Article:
Tuesday, July 25, 2017

Neil Young 1971-02-27 Royal Festival Hall London, England(SHN)

02-27-1971, Royal Festival Hall, London, England
Neil Young - vocals, guitar, banjo, keyboards, harmonica
1971 Journey Through The Past Solo Tour

Source: SBD>???>bootleg 'London 71'>CD-Rs>EAC>SHN

 1. On The Way Home
 2. Tell Me Why
 3. Old Man
 4. Journey Through The Past
 5. Cowgirl In The Sand
 6. The Bridge
 7. The Loner
 8. Don't Let It Bring You Down
 9. See The Sky About To Rain
10. Out On The Weekend
11. I Am A Child
12. Ohio
13. Love In Mind
14. Only Love Can Break Your Heart
15. Heart Of Gold
16. A Man Needs A Maid
17. Harvest
18. The Needle And The Damage Done
19. Nowadays Clancy Can't Even Sing
20. Dance, Dance, Dance
(missing: 21. Expecting To Fly)

Setlist from Sugar Mountain: http://www.cruzio.com/~tah/sugarmtn.html

Review from the Old Grey Cat: http://www.geocities.com/%7Eoldgreycat/csny/neillondon.htm

It says something about his confidence in himself that at this February 27th, 1971 solo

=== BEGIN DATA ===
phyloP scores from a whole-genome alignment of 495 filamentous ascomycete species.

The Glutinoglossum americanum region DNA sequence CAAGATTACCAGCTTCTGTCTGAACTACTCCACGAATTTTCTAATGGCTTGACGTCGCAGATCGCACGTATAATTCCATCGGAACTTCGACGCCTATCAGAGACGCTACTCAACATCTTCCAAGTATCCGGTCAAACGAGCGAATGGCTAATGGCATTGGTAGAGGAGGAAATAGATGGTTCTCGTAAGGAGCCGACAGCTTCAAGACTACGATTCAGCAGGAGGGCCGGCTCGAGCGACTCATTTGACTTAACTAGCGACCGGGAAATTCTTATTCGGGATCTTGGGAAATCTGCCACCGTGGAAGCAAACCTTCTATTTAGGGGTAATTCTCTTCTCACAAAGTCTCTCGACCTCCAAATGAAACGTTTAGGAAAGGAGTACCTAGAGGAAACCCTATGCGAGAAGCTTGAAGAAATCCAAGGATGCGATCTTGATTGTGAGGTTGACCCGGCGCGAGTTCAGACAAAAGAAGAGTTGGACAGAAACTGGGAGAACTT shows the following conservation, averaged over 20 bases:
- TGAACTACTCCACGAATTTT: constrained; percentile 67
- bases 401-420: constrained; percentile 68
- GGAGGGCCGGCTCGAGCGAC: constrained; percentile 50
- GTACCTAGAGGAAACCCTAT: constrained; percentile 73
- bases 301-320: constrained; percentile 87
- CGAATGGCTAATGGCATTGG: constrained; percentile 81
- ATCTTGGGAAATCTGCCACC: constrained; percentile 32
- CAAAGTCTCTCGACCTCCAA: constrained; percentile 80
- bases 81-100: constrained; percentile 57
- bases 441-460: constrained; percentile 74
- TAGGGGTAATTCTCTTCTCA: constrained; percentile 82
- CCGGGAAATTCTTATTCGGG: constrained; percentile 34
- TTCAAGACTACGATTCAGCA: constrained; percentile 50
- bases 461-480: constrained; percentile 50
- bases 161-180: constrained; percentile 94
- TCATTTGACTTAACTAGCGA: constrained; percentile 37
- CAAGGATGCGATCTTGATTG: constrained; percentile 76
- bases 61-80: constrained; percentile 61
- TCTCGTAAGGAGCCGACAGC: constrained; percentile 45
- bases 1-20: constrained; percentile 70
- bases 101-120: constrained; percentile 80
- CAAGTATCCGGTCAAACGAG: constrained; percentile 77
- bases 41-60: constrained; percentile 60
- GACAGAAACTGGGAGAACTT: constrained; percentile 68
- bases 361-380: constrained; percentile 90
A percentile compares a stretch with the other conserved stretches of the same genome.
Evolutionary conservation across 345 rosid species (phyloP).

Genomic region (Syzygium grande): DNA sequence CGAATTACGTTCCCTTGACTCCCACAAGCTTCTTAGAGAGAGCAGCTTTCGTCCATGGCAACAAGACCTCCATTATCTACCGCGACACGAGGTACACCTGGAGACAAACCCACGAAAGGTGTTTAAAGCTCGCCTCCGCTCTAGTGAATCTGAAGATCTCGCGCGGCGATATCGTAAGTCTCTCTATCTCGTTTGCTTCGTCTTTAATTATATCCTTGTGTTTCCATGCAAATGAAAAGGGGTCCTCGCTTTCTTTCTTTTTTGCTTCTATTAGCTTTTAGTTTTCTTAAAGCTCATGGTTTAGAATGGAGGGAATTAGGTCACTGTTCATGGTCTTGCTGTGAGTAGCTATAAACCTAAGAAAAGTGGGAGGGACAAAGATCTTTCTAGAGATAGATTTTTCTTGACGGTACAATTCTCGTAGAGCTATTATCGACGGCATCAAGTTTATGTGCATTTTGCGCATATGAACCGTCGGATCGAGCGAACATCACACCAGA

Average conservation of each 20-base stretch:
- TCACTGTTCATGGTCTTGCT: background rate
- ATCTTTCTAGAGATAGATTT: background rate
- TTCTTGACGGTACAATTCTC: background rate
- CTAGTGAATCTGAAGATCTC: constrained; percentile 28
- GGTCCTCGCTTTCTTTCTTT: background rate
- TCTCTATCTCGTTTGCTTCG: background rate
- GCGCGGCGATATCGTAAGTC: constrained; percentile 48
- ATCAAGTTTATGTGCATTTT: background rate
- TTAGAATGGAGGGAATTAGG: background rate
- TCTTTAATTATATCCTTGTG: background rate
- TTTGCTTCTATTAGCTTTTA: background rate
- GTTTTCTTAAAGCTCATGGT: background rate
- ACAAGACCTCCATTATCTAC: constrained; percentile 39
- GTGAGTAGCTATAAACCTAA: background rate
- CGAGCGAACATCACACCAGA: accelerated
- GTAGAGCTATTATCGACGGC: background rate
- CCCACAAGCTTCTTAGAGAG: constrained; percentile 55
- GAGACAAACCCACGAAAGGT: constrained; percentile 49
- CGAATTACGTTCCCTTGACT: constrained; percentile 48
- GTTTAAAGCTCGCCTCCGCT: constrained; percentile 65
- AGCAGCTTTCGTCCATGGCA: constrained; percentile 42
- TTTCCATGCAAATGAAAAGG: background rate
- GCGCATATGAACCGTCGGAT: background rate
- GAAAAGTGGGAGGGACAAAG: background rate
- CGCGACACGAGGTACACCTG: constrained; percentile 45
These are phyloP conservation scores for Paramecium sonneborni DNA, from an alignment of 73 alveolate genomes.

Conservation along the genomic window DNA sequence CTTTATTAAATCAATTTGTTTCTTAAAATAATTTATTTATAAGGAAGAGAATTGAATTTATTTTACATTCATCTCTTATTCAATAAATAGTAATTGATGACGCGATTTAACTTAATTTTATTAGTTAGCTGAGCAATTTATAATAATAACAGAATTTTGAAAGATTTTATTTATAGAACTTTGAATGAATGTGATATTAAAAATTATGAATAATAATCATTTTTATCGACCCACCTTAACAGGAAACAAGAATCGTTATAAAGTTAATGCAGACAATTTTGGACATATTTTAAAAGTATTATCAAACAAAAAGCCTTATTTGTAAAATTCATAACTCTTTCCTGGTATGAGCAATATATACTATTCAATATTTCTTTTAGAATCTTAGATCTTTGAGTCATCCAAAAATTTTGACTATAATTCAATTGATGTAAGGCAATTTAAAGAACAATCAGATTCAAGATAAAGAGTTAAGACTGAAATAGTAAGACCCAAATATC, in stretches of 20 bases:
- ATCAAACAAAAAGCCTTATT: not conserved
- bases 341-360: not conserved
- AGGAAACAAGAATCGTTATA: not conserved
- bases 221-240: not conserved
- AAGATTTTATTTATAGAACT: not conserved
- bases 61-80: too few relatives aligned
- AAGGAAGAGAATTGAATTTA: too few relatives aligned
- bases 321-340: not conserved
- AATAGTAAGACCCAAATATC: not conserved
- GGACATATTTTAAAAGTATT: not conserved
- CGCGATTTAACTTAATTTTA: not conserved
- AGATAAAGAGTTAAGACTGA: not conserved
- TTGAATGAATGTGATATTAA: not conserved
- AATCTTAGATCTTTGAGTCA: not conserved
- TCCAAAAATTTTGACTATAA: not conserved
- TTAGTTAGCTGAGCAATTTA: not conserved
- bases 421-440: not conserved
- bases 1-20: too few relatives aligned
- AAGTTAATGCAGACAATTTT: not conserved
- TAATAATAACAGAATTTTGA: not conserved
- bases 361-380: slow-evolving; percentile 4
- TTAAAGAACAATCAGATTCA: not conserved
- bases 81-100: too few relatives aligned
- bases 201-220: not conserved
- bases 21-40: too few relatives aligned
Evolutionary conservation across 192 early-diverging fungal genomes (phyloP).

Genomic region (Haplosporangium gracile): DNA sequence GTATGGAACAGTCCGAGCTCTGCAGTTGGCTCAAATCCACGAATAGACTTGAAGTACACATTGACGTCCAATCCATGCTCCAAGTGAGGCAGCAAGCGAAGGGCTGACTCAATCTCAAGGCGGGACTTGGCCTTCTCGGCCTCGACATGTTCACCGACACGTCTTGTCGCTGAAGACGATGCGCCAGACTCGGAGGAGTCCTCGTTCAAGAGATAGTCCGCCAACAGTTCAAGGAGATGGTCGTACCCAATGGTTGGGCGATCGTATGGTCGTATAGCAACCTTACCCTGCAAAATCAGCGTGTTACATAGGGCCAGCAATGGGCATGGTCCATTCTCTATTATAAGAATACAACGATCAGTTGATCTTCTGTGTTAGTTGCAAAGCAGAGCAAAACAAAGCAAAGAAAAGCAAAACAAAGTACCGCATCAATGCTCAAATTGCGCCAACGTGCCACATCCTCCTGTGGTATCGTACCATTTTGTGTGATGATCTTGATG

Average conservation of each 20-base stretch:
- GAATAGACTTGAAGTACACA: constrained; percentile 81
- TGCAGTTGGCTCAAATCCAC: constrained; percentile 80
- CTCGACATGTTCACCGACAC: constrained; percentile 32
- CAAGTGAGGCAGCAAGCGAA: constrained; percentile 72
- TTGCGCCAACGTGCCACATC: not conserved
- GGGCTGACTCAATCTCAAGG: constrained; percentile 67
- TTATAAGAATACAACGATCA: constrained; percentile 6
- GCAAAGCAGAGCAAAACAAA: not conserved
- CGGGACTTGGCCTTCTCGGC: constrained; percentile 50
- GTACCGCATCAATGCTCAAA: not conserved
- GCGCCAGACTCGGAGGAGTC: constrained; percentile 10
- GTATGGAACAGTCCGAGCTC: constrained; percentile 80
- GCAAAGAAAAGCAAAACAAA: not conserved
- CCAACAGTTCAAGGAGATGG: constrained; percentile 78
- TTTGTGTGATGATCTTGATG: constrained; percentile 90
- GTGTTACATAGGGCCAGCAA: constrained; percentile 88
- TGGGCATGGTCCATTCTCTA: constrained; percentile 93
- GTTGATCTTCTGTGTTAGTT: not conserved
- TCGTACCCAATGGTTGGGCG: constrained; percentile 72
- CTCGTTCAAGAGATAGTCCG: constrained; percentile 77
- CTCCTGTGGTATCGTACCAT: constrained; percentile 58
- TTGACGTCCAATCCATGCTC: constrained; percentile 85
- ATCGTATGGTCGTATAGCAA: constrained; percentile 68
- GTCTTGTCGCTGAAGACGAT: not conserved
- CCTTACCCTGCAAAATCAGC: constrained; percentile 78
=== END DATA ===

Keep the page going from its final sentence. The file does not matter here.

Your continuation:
concert Neil included 11 new songs among a 20-song set. Or is that 21-song set? According
to Johnny Rogan's book The Visual Documentary, "Flying on the Ground Is Wrong" was also
performed that night but, alas, it's not included here.

What is here, however, is pure genius. Presenting himself in the singer-songwriter mode then
in vogue, Neil shapes a delicate and incisive set for an appreciative--and quiet--audience.
Compare this set to, say, later solo Neil, and what comes across most is the slow dissolve of
innocence and the dwelling on the down and dour; but, of course, that "dissolve" is the
domain (primarily) of the young, and here it's captured by one of the best equipped
chroniclers of such stuff in the arts today. It doesn't matter, really, how rich or poor you
are, whether you're a rock star or a kid just out for a good time--eventually, life catches
up to you.

Typical for a Neil show, highlights abound: "Journey Through the Past" and a drop-dead,
beautiful "Love in Mind" are two such moments. Quite a few songs that eventually surfaced on
Harvest are also presented minus that album's MOR-ish sheen. Shorn of embellishments,
"Old Man," "Out on the Weekend," "Heart of Gold," "A Man Needs a Maid," "Harvest" and
"The Needle & the Damage Done" come across as what they, in truth, are: songs from a young
man's soul.

The sound quality is stellar throughout, with a minimum of hiss and audience noise. Even the
most novice fan would/should enjoy it. (A)

seeded by mrz


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